Although there has been massive and sometimes violent controversy surrounding the FIFA World Cup games, the protesting of the games wanes the farther along the games evolve. This may be due to the just over 13,333 armed personnel that are in each of the 12 cities that are hosting the games throughout Brazil over the next month. There are 100,000 police officers posted in all of the 12 towns that are acting as host cities, with an additional 60,000 soldiers thrown in for added security. Events had gotten so bad in Belo Horizonte and Rio de Janeiro that store owners there had just started to remove boards from their storefronts that they had placed there to protect their property from clashes between police and protesters.
Much of the controversy has been about the $11 billion the Brazilian Government has spent on the FIFA World Cup games over the last few years, although much of the violent demonstrations wanes as the games evolve, moving forward in a flurry of sporting competition. Amid rumors of purported corruption, and then mounting delays on construction projects for the games, violent confrontations with police by demonstrators were seen in all the cities that are hosting the FIFA World Cup. People who are demonstrating against the games want to bring attention to the fact that Brazil needs more money put towards education and housing.
Although Brazil’s constitution clearly states that their citizens have the right to protest peacefully, many demonstrators in Sao Paulo last Thursday faced violent opposition from security forces. On that day the FIFA World Cup opened, and protesters were pelted with rubber bullets, stun grenades and teargas, by what they called “military police.” The group had been calmly chanting that they wanted an end to their presence during the games. The incident caused Amnesty International to issue the Government of Brazil a “yellow card,” indicating the organizations displeasure on how Brazil is managing the controversy surrounding the FIFA World Cup games, although the violence wanes as the games progress at a steady pace. An Amnesty International “yellow card” shows that the organization believes that Brazil is employing excessive force in dealing with its peaceful protesters.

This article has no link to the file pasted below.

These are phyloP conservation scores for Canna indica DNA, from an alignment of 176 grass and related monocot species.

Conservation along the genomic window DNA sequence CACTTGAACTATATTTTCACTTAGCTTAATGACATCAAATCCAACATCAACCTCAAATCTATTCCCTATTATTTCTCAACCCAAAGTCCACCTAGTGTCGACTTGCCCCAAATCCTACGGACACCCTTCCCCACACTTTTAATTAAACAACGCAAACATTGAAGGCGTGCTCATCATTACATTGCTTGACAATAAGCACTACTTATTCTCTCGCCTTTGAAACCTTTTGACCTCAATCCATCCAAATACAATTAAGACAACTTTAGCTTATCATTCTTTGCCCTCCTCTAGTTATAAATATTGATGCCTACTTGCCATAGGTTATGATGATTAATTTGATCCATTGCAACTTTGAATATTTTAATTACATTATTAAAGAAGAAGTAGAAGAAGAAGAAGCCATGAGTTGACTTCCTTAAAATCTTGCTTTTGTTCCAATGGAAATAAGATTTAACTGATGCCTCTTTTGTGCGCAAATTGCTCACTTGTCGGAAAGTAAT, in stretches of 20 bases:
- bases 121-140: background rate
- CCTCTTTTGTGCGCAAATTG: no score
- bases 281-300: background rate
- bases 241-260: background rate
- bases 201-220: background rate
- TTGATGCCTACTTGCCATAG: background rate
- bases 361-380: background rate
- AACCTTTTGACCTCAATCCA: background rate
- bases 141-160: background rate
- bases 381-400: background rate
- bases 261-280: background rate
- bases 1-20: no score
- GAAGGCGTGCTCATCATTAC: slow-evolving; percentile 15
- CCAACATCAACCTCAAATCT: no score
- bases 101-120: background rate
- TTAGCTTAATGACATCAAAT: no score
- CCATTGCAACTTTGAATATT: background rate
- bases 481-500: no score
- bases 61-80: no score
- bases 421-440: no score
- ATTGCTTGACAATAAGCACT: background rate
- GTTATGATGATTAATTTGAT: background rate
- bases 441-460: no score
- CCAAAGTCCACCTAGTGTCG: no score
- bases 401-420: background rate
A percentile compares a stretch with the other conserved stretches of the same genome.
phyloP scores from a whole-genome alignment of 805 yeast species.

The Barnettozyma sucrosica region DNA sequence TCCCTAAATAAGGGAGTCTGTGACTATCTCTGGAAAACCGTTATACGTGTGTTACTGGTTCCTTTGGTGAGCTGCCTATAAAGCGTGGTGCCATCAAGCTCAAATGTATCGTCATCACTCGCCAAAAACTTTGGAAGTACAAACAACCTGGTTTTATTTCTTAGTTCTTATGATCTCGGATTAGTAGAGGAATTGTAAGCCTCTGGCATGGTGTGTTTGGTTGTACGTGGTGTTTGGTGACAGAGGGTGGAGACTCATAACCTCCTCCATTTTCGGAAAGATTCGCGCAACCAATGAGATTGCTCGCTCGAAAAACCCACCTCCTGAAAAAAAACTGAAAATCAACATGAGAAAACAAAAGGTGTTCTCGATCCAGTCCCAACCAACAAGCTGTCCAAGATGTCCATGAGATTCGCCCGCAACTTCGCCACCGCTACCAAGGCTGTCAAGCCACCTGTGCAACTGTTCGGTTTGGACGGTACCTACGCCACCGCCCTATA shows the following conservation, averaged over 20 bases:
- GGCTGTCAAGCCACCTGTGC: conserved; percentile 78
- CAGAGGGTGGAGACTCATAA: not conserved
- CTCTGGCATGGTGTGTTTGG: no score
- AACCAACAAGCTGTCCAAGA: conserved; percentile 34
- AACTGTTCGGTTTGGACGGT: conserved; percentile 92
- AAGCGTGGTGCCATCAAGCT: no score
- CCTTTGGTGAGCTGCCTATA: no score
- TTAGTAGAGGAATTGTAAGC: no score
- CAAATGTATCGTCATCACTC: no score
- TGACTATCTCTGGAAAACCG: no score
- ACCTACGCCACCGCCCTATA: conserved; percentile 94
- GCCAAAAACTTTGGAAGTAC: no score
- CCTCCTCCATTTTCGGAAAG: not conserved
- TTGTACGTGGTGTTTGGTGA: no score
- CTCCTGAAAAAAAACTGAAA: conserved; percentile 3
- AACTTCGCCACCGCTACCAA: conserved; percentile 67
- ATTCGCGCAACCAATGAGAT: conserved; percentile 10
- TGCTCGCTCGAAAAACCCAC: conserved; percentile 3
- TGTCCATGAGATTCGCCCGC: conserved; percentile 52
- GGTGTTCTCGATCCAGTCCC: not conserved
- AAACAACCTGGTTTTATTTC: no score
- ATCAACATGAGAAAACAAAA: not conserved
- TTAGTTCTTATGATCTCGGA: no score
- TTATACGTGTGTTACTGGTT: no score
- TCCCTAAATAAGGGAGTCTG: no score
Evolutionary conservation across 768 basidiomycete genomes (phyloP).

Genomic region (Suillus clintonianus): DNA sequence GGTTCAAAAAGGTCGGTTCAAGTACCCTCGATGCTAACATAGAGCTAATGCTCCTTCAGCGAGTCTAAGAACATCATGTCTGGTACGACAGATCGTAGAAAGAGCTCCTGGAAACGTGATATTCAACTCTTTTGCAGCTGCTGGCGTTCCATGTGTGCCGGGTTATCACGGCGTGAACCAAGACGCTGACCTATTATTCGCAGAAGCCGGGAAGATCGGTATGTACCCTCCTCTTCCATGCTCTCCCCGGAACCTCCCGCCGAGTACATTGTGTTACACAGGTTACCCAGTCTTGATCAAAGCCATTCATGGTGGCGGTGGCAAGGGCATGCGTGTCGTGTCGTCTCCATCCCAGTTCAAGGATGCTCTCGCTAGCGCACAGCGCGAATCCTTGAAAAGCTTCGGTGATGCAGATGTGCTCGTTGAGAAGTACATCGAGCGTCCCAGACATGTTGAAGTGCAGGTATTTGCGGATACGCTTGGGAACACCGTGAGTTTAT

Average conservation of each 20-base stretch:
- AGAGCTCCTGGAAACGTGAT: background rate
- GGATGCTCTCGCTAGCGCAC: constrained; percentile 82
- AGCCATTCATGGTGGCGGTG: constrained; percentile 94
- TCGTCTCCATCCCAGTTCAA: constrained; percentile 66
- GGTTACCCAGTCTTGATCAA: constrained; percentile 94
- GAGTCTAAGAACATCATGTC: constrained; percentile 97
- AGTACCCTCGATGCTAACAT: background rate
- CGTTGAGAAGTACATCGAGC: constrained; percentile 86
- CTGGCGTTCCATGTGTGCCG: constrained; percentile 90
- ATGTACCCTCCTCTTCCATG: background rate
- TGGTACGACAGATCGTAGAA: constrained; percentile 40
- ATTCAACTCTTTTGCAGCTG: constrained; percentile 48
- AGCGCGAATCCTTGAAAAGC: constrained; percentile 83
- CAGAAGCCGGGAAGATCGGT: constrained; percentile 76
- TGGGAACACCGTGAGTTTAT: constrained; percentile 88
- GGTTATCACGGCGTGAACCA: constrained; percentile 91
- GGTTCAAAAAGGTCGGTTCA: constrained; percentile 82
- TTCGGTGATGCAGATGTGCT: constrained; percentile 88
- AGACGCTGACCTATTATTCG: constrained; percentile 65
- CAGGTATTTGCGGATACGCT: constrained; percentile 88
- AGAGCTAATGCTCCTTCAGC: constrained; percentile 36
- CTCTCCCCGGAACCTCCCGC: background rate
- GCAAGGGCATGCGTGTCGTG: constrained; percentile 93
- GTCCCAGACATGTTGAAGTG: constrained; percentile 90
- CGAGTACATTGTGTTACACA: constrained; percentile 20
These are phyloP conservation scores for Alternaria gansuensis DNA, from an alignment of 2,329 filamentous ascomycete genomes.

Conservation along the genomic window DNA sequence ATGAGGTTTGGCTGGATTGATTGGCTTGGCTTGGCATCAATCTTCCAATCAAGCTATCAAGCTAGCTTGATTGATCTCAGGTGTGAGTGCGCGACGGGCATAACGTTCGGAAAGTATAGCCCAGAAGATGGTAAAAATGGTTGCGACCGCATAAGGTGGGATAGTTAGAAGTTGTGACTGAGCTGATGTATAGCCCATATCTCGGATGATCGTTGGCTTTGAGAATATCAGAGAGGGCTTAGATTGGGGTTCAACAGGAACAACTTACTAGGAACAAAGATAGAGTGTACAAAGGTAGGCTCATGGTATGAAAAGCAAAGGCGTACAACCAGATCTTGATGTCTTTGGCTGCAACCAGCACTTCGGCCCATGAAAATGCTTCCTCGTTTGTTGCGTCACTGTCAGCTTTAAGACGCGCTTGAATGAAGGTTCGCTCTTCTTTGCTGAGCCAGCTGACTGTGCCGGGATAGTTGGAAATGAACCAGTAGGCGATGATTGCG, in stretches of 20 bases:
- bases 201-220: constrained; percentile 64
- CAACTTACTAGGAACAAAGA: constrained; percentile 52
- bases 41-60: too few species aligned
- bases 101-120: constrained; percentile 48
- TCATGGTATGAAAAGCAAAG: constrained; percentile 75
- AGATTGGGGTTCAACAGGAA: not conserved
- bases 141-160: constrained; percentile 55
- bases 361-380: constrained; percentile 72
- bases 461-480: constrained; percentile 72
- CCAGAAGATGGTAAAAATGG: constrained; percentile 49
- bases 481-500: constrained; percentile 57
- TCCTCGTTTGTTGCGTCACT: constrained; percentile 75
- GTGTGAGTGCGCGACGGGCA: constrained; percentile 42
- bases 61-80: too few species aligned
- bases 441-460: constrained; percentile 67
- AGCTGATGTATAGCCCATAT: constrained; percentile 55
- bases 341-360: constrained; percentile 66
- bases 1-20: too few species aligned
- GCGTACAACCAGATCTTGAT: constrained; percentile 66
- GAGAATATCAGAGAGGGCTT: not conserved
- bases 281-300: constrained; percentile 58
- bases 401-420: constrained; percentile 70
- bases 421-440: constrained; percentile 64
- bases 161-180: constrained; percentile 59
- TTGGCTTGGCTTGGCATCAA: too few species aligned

In Zurich, Switzerland on Saturday, a group of about 150 protesters showed up outside the grounds of the headquarters of FIFA. They were demonstrating in conjunction with Brazil against the money involved in hosting the FIFA World Cup games paid to the organization. The group held signs that reflected their displeasure over how much the games cost to host, and that they loved football but hated FIFA. Some of the demonstrators wore masks over their faces to hide their identities. Swiss police say that although the protest was loud, there was no violence involved, and that it lasted about 20 minutes. Police saw no need to intercede except to make sure no one made it onto the grounds of FIFA headquarters.